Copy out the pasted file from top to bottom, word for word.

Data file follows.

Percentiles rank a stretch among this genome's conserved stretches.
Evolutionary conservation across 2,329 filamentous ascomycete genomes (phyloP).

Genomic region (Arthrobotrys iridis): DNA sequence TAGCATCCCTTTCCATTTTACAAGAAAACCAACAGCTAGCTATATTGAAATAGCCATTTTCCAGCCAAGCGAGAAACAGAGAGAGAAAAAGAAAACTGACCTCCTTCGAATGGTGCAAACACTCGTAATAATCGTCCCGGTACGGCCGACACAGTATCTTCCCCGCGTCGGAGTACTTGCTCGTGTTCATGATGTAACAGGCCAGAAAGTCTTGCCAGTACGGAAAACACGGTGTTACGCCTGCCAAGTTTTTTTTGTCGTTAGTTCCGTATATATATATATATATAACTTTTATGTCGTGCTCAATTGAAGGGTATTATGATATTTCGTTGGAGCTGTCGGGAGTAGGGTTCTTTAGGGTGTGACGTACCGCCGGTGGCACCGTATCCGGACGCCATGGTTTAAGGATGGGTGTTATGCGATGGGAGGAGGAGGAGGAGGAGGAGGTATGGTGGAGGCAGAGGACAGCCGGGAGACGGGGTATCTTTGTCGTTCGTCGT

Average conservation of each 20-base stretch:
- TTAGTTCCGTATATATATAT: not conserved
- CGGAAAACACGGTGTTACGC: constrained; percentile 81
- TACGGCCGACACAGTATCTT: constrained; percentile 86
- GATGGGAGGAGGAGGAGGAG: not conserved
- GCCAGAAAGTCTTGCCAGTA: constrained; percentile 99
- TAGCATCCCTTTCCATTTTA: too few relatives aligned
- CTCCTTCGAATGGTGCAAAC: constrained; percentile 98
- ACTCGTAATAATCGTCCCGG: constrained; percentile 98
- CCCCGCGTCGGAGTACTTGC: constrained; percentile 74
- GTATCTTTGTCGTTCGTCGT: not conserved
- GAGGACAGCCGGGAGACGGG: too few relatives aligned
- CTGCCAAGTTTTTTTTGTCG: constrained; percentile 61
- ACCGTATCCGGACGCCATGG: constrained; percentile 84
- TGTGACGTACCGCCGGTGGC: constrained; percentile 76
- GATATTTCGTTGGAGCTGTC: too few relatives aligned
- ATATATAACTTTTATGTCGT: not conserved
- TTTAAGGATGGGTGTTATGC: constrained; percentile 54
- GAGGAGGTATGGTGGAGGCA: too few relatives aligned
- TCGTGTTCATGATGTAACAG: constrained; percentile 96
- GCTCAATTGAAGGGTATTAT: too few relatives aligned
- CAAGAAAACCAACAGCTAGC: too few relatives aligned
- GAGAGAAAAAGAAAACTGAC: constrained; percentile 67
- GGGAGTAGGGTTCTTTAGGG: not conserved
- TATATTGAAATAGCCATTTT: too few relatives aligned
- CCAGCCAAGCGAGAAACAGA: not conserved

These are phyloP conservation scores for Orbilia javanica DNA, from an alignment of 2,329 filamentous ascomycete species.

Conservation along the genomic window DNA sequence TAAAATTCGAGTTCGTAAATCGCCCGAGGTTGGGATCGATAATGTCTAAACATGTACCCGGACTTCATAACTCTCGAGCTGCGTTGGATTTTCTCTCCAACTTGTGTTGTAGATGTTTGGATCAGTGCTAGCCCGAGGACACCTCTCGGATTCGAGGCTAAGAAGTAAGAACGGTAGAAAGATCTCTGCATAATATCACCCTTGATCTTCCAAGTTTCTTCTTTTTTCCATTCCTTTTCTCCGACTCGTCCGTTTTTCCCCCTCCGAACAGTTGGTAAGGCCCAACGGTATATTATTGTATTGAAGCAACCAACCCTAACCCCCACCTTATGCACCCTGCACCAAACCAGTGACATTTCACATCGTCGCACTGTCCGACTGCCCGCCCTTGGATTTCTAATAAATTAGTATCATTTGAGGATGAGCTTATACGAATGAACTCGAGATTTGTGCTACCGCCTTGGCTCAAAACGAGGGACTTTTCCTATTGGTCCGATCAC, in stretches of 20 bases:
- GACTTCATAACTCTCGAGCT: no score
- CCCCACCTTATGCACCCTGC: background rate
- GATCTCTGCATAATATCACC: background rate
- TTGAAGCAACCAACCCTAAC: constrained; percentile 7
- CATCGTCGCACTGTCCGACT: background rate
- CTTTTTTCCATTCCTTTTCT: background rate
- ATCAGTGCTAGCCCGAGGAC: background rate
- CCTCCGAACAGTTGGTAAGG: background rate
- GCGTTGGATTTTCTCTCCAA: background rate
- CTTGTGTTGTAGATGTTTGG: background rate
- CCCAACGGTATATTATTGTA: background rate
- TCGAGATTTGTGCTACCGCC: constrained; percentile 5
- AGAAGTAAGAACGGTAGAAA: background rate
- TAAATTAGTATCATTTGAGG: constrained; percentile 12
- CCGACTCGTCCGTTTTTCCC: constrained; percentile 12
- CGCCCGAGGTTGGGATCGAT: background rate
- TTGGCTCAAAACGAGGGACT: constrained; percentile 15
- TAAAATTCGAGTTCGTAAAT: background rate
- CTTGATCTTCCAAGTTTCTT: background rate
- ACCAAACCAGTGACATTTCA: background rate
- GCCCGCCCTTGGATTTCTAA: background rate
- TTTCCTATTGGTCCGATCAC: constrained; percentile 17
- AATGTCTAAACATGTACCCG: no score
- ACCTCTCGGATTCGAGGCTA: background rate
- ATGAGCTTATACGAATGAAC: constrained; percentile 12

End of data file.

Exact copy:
Percentiles rank a stretch among this genome's conserved stretches.
Evolutionary conservation across 2,329 filamentous ascomycete genomes (phyloP).

Genomic region (Arthrobotrys iridis): DNA sequence TAGCATCCCTTTCCATTTTACAAGAAAACCAACAGCTAGCTATATTGAAATAGCCATTTTCCAGCCAAGCGAGAAACAGAGAGAGAAAAAGAAAACTGACCTCCTTCGAATGGTGCAAACACTCGTAATAATCGTCCCGGTACGGCCGACACAGTATCTTCCCCGCGTCGGAGTACTTGCTCGTGTTCATGATGTAACAGGCCAGAAAGTCTTGCCAGTACGGAAAACACGGTGTTACGCCTGCCAAGTTTTTTTTGTCGTTAGTTCCGTATATATATATATATATAACTTTTATGTCGTGCTCAATTGAAGGGTATTATGATATTTCGTTGGAGCTGTCGGGAGTAGGGTTCTTTAGGGTGTGACGTACCGCCGGTGGCACCGTATCCGGACGCCATGGTTTAAGGATGGGTGTTATGCGATGGGAGGAGGAGGAGGAGGAGGAGGTATGGTGGAGGCAGAGGACAGCCGGGAGACGGGGTATCTTTGTCGTTCGTCGT

Average conservation of each 20-base stretch:
- TTAGTTCCGTATATATATAT: not conserved
- CGGAAAACACGGTGTTACGC: constrained; percentile 81
- TACGGCCGACACAGTATCTT: constrained; percentile 86
- GATGGGAGGAGGAGGAGGAG: not conserved
- GCCAGAAAGTCTTGCCAGTA: constrained; percentile 99
- TAGCATCCCTTTCCATTTTA: too few relatives aligned
- CTCCTTCGAATGGTGCAAAC: constrained; percentile 98
- ACTCGTAATAATCGTCCCGG: constrained; percentile 98
- CCCCGCGTCGGAGTACTTGC: constrained; percentile 74
- GTATCTTTGTCGTTCGTCGT: not conserved
- GAGGACAGCCGGGAGACGGG: too few relatives aligned
- CTGCCAAGTTTTTTTTGTCG: constrained; percentile 61
- ACCGTATCCGGACGCCATGG: constrained; percentile 84
- TGTGACGTACCGCCGGTGGC: constrained; percentile 76
- GATATTTCGTTGGAGCTGTC: too few relatives aligned
- ATATATAACTTTTATGTCGT: not conserved
- TTTAAGGATGGGTGTTATGC: constrained; percentile 54
- GAGGAGGTATGGTGGAGGCA: too few relatives aligned
- TCGTGTTCATGATGTAACAG: constrained; percentile 96
- GCTCAATTGAAGGGTATTAT: too few relatives aligned
- CAAGAAAACCAACAGCTAGC: too few relatives aligned
- GAGAGAAAAAGAAAACTGAC: constrained; percentile 67
- GGGAGTAGGGTTCTTTAGGG: not conserved
- TATATTGAAATAGCCATTTT: too few relatives aligned
- CCAGCCAAGCGAGAAACAGA: not conserved

These are phyloP conservation scores for Orbilia javanica DNA, from an alignment of 2,329 filamentous ascomycete species.

Conservation along the genomic window DNA sequence TAAAATTCGAGTTCGTAAATCGCCCGAGGTTGGGATCGATAATGTCTAAACATGTACCCGGACTTCATAACTCTCGAGCTGCGTTGGATTTTCTCTCCAACTTGTGTTGTAGATGTTTGGATCAGTGCTAGCCCGAGGACACCTCTCGGATTCGAGGCTAAGAAGTAAGAACGGTAGAAAGATCTCTGCATAATATCACCCTTGATCTTCCAAGTTTCTTCTTTTTTCCATTCCTTTTCTCCGACTCGTCCGTTTTTCCCCCTCCGAACAGTTGGTAAGGCCCAACGGTATATTATTGTATTGAAGCAACCAACCCTAACCCCCACCTTATGCACCCTGCACCAAACCAGTGACATTTCACATCGTCGCACTGTCCGACTGCCCGCCCTTGGATTTCTAATAAATTAGTATCATTTGAGGATGAGCTTATACGAATGAACTCGAGATTTGTGCTACCGCCTTGGCTCAAAACGAGGGACTTTTCCTATTGGTCCGATCAC, in stretches of 20 bases:
- GACTTCATAACTCTCGAGCT: no score
- CCCCACCTTATGCACCCTGC: background rate
- GATCTCTGCATAATATCACC: background rate
- TTGAAGCAACCAACCCTAAC: constrained; percentile 7
- CATCGTCGCACTGTCCGACT: background rate
- CTTTTTTCCATTCCTTTTCT: background rate
- ATCAGTGCTAGCCCGAGGAC: background rate
- CCTCCGAACAGTTGGTAAGG: background rate
- GCGTTGGATTTTCTCTCCAA: background rate
- CTTGTGTTGTAGATGTTTGG: background rate
- CCCAACGGTATATTATTGTA: background rate
- TCGAGATTTGTGCTACCGCC: constrained; percentile 5
- AGAAGTAAGAACGGTAGAAA: background rate
- TAAATTAGTATCATTTGAGG: constrained; percentile 12
- CCGACTCGTCCGTTTTTCCC: constrained; percentile 12
- CGCCCGAGGTTGGGATCGAT: background rate
- TTGGCTCAAAACGAGGGACT: constrained; percentile 15
- TAAAATTCGAGTTCGTAAAT: background rate
- CTTGATCTTCCAAGTTTCTT: background rate
- ACCAAACCAGTGACATTTCA: background rate
- GCCCGCCCTTGGATTTCTAA: background rate
- TTTCCTATTGGTCCGATCAC: constrained; percentile 17
- AATGTCTAAACATGTACCCG: no score
- ACCTCTCGGATTCGAGGCTA: background rate
- ATGAGCTTATACGAATGAAC: constrained; percentile 12